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New London shows off historic inn, seeking potential buyer

By Colin A. Young

Publication: The Day

Published April 03. 2014 4:00AM
Sean D. Elliot/The Day
City Economic Development Coordinator Ned Hammond, right, gives a tour Wednesday of the Lighthouse Inn property to Harbor Towers developer Tony Silvestri and Dawn Thompson of Admiral Properties.

New London - Touring the Lighthouse Inn on Wednesday morning, real estate agent Kathy Matyas said she could see potential in the more-than-100-year-old Guthrie Place property, which has been vacant for nearly six years.

"It's a shame," said Matyas, who lives in New London. "There aren't many of these places left."

The city, which currently owns the property, has invited developers to bid on the landmark inn, which is listed on the National Register of Historic Places. The city has set the minimum acceptable bid at $500,000.

Matyas, a sales associate for William Pitt Sotheby's International Realty, said she had a client who might be interested.

"Everything is here; it has the beds, all the kitchen equipment, an alarm system that works," she said. "It needs a lot of window replacements, but this could be a really good thing for him."

The 1902 inn, which closed to the public in 2008, was once a cherished dining spot and drinking establishment and, most recently, a resort. Its three buildings - the mansion, a beauty salon and a carriage house - comprise about 32,922 square feet of living space and 51 guest rooms.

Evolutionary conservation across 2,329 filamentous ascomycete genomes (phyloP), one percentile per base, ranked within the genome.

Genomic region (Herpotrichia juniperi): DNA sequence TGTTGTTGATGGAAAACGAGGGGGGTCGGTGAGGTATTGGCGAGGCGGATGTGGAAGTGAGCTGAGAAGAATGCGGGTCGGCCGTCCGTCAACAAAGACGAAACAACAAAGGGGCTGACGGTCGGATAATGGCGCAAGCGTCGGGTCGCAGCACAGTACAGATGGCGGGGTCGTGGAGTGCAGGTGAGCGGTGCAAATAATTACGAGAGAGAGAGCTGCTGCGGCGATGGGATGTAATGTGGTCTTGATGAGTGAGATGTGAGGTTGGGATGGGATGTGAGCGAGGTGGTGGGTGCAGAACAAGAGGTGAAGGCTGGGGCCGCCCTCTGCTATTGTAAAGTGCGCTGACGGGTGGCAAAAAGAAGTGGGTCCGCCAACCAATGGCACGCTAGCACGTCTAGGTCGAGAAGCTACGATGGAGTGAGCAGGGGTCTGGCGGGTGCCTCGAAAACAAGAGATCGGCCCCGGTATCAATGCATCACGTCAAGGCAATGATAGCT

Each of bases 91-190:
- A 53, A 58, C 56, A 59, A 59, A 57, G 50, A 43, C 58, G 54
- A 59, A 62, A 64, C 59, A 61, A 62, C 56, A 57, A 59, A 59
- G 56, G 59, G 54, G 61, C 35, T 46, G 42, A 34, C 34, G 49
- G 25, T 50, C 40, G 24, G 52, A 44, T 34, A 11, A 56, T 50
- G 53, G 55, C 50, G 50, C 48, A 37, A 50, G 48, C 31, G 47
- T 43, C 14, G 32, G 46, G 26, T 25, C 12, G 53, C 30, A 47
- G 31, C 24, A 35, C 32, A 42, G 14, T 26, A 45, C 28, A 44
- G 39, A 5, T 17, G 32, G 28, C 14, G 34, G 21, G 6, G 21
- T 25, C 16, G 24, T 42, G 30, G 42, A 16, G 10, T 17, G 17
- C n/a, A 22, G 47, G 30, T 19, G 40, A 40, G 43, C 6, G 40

The inn has been largely untouched since it was vacated in October 2008. On Wednesday, it was still decorated for Christmas with a fake fir tree assembled in the main dining room. Most of the guest beds were neatly made and the barroom taps were still connected to partially-full beer kegs in the basement.

Mayor Daryl Justin Finizio has been pushing to get the inn, which has an assessed value of $3,076,920, back on the city's tax rolls. As a condition of the sale, the property must remain taxable regardless of the buyer.

The city took title to the historic property last year after a tax auction failed to elicit a single bid at the minimum price of roughly $577,000. It has invested $67,800 to clean up and repair the inn.

"We've cleaned it up quite a lot because they pretty much shut the door and locked it in October 2008," said Ned Hammond, the city's economic development coordinator.

On Wednesday, Hammond led the third and final walkthrough of the inn and its grounds. Twelve to 15 potential buyers have toured the property, he said, and there is "definitely some interest."

Sealed bids for the inn must be submitted to the city by 2 p.m. on May 28. They will be opened later that afternoon.


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